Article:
New Public Health England guidelines have watered down the level of protection needed for front line health staff battling the Covid-19 epidemic.
Staff will be told they can now use plastic aprons rather than full-length gowns, when there are shortages.
UNISON head of health Sara Gorton said: “These are absolute worst case scenario measures, which staff hope their organisations won’t have to implement.
“No part of the NHS should use this move as an excuse to ration supplies of gowns when they still have stocks. That would cause a damaging breakdown of trust at a time when staff are working under intense pressure.
“Managers must be truly honest with health workers and their union reps over the weekend. If gowns run out, staff in high risk areas may well decide that it’s no longer safe for them to work.”
UNISON has issued the following advice to branches about the safety of staff if working with insufficient levels of PPE.
We have been advising reps to take the following steps if the member is unsure they have the correct equipment or unhappy with what they have been issued:
- Check what PPE the guidance says is suitable for the setting,
- If the equipment does not meet the requirements set out in the guidance – approach the employer asking them to provide the correct equipment, and escalate that request within the management structure – with support from your staff side lead/region if needed,
- If the equipment provided matches that which is set out in the guidance, but members think they should have higher levels – approach the employer and ask if a risk assessment has been completed for that environment,
- If no risk assessment has been completed, ask for a dynamic risk assessment to be undertaken, working with a UNISON health and safety rep if possible,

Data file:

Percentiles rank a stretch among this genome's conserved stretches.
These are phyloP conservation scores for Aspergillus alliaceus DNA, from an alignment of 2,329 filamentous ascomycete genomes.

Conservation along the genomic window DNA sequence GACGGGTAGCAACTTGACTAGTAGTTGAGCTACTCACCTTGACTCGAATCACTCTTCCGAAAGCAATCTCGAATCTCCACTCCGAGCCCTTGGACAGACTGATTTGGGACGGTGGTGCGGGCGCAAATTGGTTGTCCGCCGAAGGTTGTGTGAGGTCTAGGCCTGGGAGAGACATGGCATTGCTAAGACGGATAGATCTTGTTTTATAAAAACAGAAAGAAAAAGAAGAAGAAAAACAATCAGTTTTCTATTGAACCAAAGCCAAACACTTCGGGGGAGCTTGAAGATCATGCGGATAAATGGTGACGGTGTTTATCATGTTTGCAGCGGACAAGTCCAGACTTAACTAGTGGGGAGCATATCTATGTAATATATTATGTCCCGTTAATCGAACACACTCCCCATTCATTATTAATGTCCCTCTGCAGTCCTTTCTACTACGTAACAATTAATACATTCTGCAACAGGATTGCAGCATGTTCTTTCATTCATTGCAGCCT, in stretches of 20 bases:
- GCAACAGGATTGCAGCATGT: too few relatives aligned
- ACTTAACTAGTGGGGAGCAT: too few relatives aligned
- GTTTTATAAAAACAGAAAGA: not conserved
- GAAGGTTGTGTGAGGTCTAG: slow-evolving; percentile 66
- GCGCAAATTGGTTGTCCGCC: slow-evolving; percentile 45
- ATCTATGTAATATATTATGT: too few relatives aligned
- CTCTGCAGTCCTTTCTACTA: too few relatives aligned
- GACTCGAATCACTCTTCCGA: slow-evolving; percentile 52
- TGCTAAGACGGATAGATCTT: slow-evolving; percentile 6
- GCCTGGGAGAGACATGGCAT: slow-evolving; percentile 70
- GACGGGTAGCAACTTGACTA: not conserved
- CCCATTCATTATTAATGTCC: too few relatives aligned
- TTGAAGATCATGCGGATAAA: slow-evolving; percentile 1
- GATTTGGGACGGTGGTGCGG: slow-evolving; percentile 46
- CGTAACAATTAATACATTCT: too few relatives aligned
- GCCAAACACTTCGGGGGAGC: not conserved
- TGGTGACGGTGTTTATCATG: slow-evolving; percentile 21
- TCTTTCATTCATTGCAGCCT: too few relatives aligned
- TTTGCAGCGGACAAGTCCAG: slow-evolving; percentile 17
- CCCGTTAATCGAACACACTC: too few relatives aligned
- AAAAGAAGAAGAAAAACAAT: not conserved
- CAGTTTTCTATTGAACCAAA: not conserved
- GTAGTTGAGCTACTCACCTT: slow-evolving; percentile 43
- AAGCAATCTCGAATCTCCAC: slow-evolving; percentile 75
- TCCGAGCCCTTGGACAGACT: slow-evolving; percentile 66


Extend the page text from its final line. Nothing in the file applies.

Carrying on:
- If a risk assessment has been completed, ask for this to be shared with staff in the relevant team and – if possible – for the infection control lead to talk staff through the findings,
- If there are still concerns from individuals or groups of members, reps will need to follow up with the employer and agree how these issues can be resolved. This may involve an agreement to provide a higher level of PPE than that set out in the risk assessment and formal guidance; temporary redeployment of an individual to other duties; agreement of close monitoring of each shift by infection control leads; regular review of the risk assessment.
UNISON members should not put themselves at risk. If members are not able to access a risk assessment or the equipment that is identified in a risk assessment as necessary to protect the member of staff is not made available, then the union may need to advise members that the employer has not taken all necessary steps to control the risk of infection and that entering the work environment would lead to serious and imminent danger to the members or others.
In these circumstances, you should escalate immediately to ask for action to address the issue so members can enter or be provided with alternative ways of working in the interim. Members should document and report their actions and you should report the situation through to your UNISON region, asking them to inform the health team.